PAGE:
The best of 2016 — Part four

8. Fantasia –The Definition Of…

I understand Idol worship is not the stuff of which “narratives” are made, not when a hep industry cat can admit to a homosexual crush using Notepad; otherwise he sings about love and loss with as much conviction and less skill as anyone in R&B. Would that Fantasia inspire similar devotion. As powerful as 2013’s Side Effects of You, The Definition Of… puts that chalky voice against electronic settings and gospel pop.

7. Rae Sremmurd – Sremmlife 2

Thanks to mannequins, that eternal mystery called Paul McCartney, and its indelible hook, “Black Beatles” has become the most surprising #1 hit in years. A rarity too: I haven’t gotten tired of it, and every week it’s earned a more fervent listenership. The album doesn’t let up either.

6. Britney Spears – Glory

After releasing the most distracted album of her career three years ago, Britney Jean commissions Justin Tranter, Robopop, and more Scandinavians than the credits to a Bergman film to write and produce a collection as protean, brazen, and sybaritic as any in her catalog. Mattman & Robin are responsible for “Do You Wanna Come Over” and presumably its flamenco guitar runs and the curious line “We use our bodies to make our own videos” in “Slumber Party,” while the NYC axis gets “Just Luv Me,” an electronic crawl through a rueful corner of Spears’ id. Judging from the in-Glory-ious sales, she has much to be rueful about.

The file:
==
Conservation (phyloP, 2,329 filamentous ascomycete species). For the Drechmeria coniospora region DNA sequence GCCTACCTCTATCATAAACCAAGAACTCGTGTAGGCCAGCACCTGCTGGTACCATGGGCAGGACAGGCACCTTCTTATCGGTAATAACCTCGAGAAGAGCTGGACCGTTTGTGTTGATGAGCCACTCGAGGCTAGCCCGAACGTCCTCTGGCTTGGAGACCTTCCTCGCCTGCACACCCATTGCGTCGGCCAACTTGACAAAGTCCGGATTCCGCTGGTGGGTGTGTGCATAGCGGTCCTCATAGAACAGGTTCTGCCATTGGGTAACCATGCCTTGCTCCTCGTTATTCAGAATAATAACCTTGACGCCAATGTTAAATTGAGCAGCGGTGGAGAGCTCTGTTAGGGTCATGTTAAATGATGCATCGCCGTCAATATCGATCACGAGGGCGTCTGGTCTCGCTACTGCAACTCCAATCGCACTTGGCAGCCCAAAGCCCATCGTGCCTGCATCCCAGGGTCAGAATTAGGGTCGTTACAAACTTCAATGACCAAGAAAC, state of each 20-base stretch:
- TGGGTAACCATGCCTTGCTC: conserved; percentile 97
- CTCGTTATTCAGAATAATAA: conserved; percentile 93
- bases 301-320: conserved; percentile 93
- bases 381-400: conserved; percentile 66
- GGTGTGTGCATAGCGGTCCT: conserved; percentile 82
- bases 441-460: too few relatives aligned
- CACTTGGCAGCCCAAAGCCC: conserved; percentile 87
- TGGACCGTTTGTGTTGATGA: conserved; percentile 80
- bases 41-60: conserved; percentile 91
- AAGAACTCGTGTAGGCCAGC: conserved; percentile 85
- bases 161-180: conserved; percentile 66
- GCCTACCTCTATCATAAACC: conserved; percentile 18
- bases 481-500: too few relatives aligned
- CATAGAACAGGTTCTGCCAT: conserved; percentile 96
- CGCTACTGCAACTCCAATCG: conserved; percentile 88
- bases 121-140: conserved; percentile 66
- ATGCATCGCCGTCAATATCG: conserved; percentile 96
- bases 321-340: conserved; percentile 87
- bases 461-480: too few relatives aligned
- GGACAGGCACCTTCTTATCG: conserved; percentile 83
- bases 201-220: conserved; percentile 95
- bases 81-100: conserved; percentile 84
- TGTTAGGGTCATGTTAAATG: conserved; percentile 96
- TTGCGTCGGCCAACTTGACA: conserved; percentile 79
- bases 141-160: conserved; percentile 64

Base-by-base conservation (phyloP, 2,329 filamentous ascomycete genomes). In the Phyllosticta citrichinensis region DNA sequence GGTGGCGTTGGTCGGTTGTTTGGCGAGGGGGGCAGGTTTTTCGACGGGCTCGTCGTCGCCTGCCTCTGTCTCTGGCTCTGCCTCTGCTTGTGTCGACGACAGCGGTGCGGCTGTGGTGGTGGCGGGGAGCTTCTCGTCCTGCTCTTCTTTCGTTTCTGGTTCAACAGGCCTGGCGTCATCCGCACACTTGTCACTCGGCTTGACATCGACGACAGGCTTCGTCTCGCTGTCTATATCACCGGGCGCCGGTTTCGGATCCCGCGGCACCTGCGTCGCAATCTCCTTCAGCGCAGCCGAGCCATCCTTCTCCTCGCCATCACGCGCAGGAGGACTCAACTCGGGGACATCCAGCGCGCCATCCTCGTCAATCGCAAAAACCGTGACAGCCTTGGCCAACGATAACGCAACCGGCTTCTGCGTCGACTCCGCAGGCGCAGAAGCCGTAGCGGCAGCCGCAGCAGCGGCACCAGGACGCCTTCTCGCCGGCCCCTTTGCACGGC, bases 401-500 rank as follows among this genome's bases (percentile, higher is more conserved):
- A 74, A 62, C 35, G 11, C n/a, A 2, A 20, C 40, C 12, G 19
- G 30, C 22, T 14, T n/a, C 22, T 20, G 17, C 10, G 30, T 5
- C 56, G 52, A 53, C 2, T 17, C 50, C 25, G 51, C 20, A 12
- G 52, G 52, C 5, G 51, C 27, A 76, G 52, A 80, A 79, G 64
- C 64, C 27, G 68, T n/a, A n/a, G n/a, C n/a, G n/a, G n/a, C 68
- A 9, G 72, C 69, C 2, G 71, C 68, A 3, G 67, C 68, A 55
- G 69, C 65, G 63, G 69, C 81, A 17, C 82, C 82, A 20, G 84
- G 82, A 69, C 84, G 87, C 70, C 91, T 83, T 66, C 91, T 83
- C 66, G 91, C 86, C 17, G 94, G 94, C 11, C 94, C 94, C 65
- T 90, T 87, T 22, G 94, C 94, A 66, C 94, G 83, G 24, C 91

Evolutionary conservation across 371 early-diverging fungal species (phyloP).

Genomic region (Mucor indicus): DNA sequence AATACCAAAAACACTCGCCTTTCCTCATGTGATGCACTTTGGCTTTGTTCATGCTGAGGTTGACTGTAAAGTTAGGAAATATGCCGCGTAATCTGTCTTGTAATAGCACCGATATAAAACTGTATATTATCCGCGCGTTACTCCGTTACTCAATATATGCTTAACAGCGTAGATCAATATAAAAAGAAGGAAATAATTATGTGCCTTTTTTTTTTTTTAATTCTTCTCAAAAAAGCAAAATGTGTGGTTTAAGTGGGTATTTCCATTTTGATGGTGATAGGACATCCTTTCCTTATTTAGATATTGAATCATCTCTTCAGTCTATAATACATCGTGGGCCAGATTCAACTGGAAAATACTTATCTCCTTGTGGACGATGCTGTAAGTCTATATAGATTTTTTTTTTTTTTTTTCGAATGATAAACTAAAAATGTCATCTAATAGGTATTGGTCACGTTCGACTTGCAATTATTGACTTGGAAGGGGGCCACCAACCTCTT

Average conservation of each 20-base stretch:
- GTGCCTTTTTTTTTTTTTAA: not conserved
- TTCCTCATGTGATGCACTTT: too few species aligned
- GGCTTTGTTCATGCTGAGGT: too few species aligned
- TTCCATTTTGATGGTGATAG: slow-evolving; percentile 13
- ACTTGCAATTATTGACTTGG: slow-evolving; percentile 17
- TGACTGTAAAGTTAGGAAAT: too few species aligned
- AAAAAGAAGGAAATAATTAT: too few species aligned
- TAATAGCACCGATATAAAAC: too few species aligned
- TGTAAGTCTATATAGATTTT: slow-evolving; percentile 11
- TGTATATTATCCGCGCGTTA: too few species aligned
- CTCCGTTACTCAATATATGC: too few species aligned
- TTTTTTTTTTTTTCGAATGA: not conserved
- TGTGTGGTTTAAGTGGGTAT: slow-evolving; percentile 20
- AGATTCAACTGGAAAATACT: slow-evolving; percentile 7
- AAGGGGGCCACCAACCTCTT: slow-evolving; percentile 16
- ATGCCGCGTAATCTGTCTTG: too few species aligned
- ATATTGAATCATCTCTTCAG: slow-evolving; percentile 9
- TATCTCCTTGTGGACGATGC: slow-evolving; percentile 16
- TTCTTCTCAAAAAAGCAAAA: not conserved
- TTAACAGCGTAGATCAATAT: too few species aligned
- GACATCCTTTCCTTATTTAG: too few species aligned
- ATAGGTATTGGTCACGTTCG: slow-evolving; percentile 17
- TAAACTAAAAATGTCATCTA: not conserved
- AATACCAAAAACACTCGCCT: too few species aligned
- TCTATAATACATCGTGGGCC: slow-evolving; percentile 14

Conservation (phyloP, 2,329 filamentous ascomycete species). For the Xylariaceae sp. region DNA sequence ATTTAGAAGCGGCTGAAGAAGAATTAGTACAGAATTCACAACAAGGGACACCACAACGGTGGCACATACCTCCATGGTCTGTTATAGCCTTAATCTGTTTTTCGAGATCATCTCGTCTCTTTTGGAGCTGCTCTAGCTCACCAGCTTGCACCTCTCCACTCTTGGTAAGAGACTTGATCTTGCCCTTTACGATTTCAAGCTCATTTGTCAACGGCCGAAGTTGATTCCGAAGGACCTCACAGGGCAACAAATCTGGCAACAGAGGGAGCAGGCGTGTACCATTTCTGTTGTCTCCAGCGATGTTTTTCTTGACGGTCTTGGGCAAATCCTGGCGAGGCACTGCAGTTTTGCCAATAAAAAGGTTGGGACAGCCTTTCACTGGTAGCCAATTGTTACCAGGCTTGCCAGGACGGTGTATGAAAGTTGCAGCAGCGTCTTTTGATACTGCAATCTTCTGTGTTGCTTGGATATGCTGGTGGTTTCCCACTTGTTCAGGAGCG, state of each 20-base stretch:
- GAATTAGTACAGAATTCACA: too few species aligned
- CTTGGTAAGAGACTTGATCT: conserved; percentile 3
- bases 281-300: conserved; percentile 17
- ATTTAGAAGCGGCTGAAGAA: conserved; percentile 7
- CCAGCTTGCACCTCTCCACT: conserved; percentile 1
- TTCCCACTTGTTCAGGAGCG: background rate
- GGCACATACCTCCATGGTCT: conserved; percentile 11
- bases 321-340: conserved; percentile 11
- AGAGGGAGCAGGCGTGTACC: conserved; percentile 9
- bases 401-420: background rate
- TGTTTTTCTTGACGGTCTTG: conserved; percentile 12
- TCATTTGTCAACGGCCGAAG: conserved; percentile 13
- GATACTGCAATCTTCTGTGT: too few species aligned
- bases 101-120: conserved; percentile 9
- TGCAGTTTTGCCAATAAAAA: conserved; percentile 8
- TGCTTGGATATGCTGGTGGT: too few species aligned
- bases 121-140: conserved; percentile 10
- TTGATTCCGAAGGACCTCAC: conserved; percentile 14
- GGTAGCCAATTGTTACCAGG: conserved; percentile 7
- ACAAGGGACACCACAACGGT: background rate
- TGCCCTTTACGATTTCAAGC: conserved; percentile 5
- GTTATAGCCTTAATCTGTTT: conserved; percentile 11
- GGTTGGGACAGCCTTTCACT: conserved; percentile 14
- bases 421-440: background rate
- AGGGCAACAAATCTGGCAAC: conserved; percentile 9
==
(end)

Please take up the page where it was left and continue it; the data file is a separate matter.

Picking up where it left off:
5. Maxwell – blackSUMMERSNIGHT

From my SPIN blurb: A piano run here and a hi-hat there are all Maxwell needs to evoke desire, both ungratified and achieved. On his first album since 2009, the neo-soul avatar proves himself master of a terse R&B that has finally caught up to ambitions that his first couple of albums couldn’t support melodically. Shimmering pleas like “Gods” and “Lake by the Ocean” limn their title metaphors with precision and punch. Yet with Maxwell there’s a sense in which the beloved matters less than the valentines he writes: “You are the object I get lost in,” he coos on “Hostage,” admitting that concentration has made him moony. Celebrating his own prowess while pledging his troth on one knee, he’s a classic love man after all.

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